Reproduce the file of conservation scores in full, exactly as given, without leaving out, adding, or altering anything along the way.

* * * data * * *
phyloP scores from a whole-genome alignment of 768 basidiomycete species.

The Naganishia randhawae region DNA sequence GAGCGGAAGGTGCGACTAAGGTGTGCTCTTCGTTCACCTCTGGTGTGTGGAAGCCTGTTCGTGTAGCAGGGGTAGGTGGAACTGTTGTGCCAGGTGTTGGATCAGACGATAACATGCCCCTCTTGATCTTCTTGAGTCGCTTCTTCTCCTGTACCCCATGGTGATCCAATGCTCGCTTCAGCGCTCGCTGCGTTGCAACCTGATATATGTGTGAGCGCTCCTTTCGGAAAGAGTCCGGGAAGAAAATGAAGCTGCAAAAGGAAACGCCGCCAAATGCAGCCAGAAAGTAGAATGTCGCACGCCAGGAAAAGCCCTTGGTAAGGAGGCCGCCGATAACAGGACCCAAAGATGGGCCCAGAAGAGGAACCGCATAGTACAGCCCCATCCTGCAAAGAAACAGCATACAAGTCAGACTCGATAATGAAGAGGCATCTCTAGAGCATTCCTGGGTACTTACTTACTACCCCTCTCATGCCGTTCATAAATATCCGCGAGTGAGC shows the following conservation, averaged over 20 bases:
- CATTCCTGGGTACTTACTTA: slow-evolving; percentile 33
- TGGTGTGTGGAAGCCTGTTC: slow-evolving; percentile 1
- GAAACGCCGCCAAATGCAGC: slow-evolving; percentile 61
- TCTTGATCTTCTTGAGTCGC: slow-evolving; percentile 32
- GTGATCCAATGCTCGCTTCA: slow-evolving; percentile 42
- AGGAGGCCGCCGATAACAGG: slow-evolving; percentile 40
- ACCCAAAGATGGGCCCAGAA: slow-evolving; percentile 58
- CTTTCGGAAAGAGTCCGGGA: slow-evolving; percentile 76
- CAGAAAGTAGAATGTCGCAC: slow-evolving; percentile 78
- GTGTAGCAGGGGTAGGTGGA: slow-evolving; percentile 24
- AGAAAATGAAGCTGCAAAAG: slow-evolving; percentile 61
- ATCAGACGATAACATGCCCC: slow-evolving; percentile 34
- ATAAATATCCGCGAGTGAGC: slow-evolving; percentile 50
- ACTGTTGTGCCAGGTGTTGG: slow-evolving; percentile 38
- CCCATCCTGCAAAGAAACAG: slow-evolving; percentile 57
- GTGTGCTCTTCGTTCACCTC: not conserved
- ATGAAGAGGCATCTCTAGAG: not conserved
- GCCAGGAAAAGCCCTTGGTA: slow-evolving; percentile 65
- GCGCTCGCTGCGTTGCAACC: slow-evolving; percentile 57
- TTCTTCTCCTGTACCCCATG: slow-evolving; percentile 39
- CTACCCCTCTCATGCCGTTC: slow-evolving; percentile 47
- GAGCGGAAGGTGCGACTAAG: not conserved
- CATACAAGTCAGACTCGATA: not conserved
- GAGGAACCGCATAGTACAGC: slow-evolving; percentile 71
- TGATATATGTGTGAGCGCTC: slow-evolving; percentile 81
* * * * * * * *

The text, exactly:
phyloP scores from a whole-genome alignment of 768 basidiomycete species.

The Naganishia randhawae region DNA sequence GAGCGGAAGGTGCGACTAAGGTGTGCTCTTCGTTCACCTCTGGTGTGTGGAAGCCTGTTCGTGTAGCAGGGGTAGGTGGAACTGTTGTGCCAGGTGTTGGATCAGACGATAACATGCCCCTCTTGATCTTCTTGAGTCGCTTCTTCTCCTGTACCCCATGGTGATCCAATGCTCGCTTCAGCGCTCGCTGCGTTGCAACCTGATATATGTGTGAGCGCTCCTTTCGGAAAGAGTCCGGGAAGAAAATGAAGCTGCAAAAGGAAACGCCGCCAAATGCAGCCAGAAAGTAGAATGTCGCACGCCAGGAAAAGCCCTTGGTAAGGAGGCCGCCGATAACAGGACCCAAAGATGGGCCCAGAAGAGGAACCGCATAGTACAGCCCCATCCTGCAAAGAAACAGCATACAAGTCAGACTCGATAATGAAGAGGCATCTCTAGAGCATTCCTGGGTACTTACTTACTACCCCTCTCATGCCGTTCATAAATATCCGCGAGTGAGC shows the following conservation, averaged over 20 bases:
- CATTCCTGGGTACTTACTTA: slow-evolving; percentile 33
- TGGTGTGTGGAAGCCTGTTC: slow-evolving; percentile 1
- GAAACGCCGCCAAATGCAGC: slow-evolving; percentile 61
- TCTTGATCTTCTTGAGTCGC: slow-evolving; percentile 32
- GTGATCCAATGCTCGCTTCA: slow-evolving; percentile 42
- AGGAGGCCGCCGATAACAGG: slow-evolving; percentile 40
- ACCCAAAGATGGGCCCAGAA: slow-evolving; percentile 58
- CTTTCGGAAAGAGTCCGGGA: slow-evolving; percentile 76
- CAGAAAGTAGAATGTCGCAC: slow-evolving; percentile 78
- GTGTAGCAGGGGTAGGTGGA: slow-evolving; percentile 24
- AGAAAATGAAGCTGCAAAAG: slow-evolving; percentile 61
- ATCAGACGATAACATGCCCC: slow-evolving; percentile 34
- ATAAATATCCGCGAGTGAGC: slow-evolving; percentile 50
- ACTGTTGTGCCAGGTGTTGG: slow-evolving; percentile 38
- CCCATCCTGCAAAGAAACAG: slow-evolving; percentile 57
- GTGTGCTCTTCGTTCACCTC: not conserved
- ATGAAGAGGCATCTCTAGAG: not conserved
- GCCAGGAAAAGCCCTTGGTA: slow-evolving; percentile 65
- GCGCTCGCTGCGTTGCAACC: slow-evolving; percentile 57
- TTCTTCTCCTGTACCCCATG: slow-evolving; percentile 39
- CTACCCCTCTCATGCCGTTC: slow-evolving; percentile 47
- GAGCGGAAGGTGCGACTAAG: not conserved
- CATACAAGTCAGACTCGATA: not conserved
- GAGGAACCGCATAGTACAGC: slow-evolving; percentile 71
- TGATATATGTGTGAGCGCTC: slow-evolving; percentile 81